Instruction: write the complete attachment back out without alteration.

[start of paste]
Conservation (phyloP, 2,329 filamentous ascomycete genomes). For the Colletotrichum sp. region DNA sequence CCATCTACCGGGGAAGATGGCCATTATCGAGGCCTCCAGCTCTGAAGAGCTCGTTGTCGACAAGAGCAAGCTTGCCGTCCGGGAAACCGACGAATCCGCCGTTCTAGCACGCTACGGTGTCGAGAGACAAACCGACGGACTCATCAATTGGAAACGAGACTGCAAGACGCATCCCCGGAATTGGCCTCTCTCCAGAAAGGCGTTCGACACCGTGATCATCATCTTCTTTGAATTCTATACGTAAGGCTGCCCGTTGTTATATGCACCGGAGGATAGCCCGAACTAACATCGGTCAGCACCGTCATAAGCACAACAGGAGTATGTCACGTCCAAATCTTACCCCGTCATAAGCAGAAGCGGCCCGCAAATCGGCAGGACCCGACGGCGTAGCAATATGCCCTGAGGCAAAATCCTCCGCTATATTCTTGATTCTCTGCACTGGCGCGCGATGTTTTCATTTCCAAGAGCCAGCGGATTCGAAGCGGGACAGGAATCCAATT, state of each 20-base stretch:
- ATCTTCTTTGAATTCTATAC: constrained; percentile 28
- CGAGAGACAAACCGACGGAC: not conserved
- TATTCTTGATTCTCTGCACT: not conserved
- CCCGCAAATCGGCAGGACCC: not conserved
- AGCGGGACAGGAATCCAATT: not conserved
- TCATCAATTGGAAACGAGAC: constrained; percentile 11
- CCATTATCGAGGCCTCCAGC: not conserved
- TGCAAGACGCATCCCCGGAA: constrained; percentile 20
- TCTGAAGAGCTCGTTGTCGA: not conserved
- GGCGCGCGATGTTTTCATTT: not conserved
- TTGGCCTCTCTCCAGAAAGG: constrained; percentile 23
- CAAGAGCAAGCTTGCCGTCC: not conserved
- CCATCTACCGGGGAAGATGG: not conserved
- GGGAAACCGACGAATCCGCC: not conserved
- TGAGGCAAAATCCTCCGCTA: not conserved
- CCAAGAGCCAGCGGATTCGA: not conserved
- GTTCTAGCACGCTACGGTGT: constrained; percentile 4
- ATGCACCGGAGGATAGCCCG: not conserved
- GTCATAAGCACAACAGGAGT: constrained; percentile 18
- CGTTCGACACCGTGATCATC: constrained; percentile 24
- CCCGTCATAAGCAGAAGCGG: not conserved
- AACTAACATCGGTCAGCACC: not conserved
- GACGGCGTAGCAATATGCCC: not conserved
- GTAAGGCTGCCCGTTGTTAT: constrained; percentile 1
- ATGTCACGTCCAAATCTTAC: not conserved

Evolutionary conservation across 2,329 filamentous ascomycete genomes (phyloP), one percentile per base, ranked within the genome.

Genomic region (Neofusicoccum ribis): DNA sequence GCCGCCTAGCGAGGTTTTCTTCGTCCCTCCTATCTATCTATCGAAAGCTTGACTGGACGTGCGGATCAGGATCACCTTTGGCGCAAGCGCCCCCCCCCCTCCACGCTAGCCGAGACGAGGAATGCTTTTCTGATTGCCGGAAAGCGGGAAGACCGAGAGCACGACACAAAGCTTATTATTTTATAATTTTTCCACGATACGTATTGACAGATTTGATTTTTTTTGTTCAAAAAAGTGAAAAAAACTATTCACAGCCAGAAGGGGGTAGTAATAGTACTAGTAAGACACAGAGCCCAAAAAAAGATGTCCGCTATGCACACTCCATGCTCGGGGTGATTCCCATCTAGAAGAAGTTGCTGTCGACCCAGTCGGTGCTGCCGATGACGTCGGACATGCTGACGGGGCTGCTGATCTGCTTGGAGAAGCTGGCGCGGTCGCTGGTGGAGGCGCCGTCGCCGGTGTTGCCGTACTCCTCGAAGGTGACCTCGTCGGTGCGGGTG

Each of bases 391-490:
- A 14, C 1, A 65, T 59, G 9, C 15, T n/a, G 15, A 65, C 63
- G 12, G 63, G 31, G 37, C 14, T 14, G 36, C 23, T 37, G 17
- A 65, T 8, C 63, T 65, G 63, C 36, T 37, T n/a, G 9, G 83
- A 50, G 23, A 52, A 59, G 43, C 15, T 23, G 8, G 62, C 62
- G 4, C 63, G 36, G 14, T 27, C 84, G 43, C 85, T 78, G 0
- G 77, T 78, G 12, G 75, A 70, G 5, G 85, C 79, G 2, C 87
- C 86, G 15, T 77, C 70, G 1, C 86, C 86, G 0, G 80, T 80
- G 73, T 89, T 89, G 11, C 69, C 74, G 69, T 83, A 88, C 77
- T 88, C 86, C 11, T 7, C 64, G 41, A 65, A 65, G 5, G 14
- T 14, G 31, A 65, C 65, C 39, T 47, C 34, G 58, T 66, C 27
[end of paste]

Conservation (phyloP, 2,329 filamentous ascomycete genomes). For the Colletotrichum sp. region DNA sequence CCATCTACCGGGGAAGATGGCCATTATCGAGGCCTCCAGCTCTGAAGAGCTCGTTGTCGACAAGAGCAAGCTTGCCGTCCGGGAAACCGACGAATCCGCCGTTCTAGCACGCTACGGTGTCGAGAGACAAACCGACGGACTCATCAATTGGAAACGAGACTGCAAGACGCATCCCCGGAATTGGCCTCTCTCCAGAAAGGCGTTCGACACCGTGATCATCATCTTCTTTGAATTCTATACGTAAGGCTGCCCGTTGTTATATGCACCGGAGGATAGCCCGAACTAACATCGGTCAGCACCGTCATAAGCACAACAGGAGTATGTCACGTCCAAATCTTACCCCGTCATAAGCAGAAGCGGCCCGCAAATCGGCAGGACCCGACGGCGTAGCAATATGCCCTGAGGCAAAATCCTCCGCTATATTCTTGATTCTCTGCACTGGCGCGCGATGTTTTCATTTCCAAGAGCCAGCGGATTCGAAGCGGGACAGGAATCCAATT, state of each 20-base stretch:
- ATCTTCTTTGAATTCTATAC: constrained; percentile 28
- CGAGAGACAAACCGACGGAC: not conserved
- TATTCTTGATTCTCTGCACT: not conserved
- CCCGCAAATCGGCAGGACCC: not conserved
- AGCGGGACAGGAATCCAATT: not conserved
- TCATCAATTGGAAACGAGAC: constrained; percentile 11
- CCATTATCGAGGCCTCCAGC: not conserved
- TGCAAGACGCATCCCCGGAA: constrained; percentile 20
- TCTGAAGAGCTCGTTGTCGA: not conserved
- GGCGCGCGATGTTTTCATTT: not conserved
- TTGGCCTCTCTCCAGAAAGG: constrained; percentile 23
- CAAGAGCAAGCTTGCCGTCC: not conserved
- CCATCTACCGGGGAAGATGG: not conserved
- GGGAAACCGACGAATCCGCC: not conserved
- TGAGGCAAAATCCTCCGCTA: not conserved
- CCAAGAGCCAGCGGATTCGA: not conserved
- GTTCTAGCACGCTACGGTGT: constrained; percentile 4
- ATGCACCGGAGGATAGCCCG: not conserved
- GTCATAAGCACAACAGGAGT: constrained; percentile 18
- CGTTCGACACCGTGATCATC: constrained; percentile 24
- CCCGTCATAAGCAGAAGCGG: not conserved
- AACTAACATCGGTCAGCACC: not conserved
- GACGGCGTAGCAATATGCCC: not conserved
- GTAAGGCTGCCCGTTGTTAT: constrained; percentile 1
- ATGTCACGTCCAAATCTTAC: not conserved

Evolutionary conservation across 2,329 filamentous ascomycete genomes (phyloP), one percentile per base, ranked within the genome.

Genomic region (Neofusicoccum ribis): DNA sequence GCCGCCTAGCGAGGTTTTCTTCGTCCCTCCTATCTATCTATCGAAAGCTTGACTGGACGTGCGGATCAGGATCACCTTTGGCGCAAGCGCCCCCCCCCCTCCACGCTAGCCGAGACGAGGAATGCTTTTCTGATTGCCGGAAAGCGGGAAGACCGAGAGCACGACACAAAGCTTATTATTTTATAATTTTTCCACGATACGTATTGACAGATTTGATTTTTTTTGTTCAAAAAAGTGAAAAAAACTATTCACAGCCAGAAGGGGGTAGTAATAGTACTAGTAAGACACAGAGCCCAAAAAAAGATGTCCGCTATGCACACTCCATGCTCGGGGTGATTCCCATCTAGAAGAAGTTGCTGTCGACCCAGTCGGTGCTGCCGATGACGTCGGACATGCTGACGGGGCTGCTGATCTGCTTGGAGAAGCTGGCGCGGTCGCTGGTGGAGGCGCCGTCGCCGGTGTTGCCGTACTCCTCGAAGGTGACCTCGTCGGTGCGGGTG

Each of bases 391-490:
- A 14, C 1, A 65, T 59, G 9, C 15, T n/a, G 15, A 65, C 63
- G 12, G 63, G 31, G 37, C 14, T 14, G 36, C 23, T 37, G 17
- A 65, T 8, C 63, T 65, G 63, C 36, T 37, T n/a, G 9, G 83
- A 50, G 23, A 52, A 59, G 43, C 15, T 23, G 8, G 62, C 62
- G 4, C 63, G 36, G 14, T 27, C 84, G 43, C 85, T 78, G 0
- G 77, T 78, G 12, G 75, A 70, G 5, G 85, C 79, G 2, C 87
- C 86, G 15, T 77, C 70, G 1, C 86, C 86, G 0, G 80, T 80
- G 73, T 89, T 89, G 11, C 69, C 74, G 69, T 83, A 88, C 77
- T 88, C 86, C 11, T 7, C 64, G 41, A 65, A 65, G 5, G 14
- T 14, G 31, A 65, C 65, C 39, T 47, C 34, G 58, T 66, C 27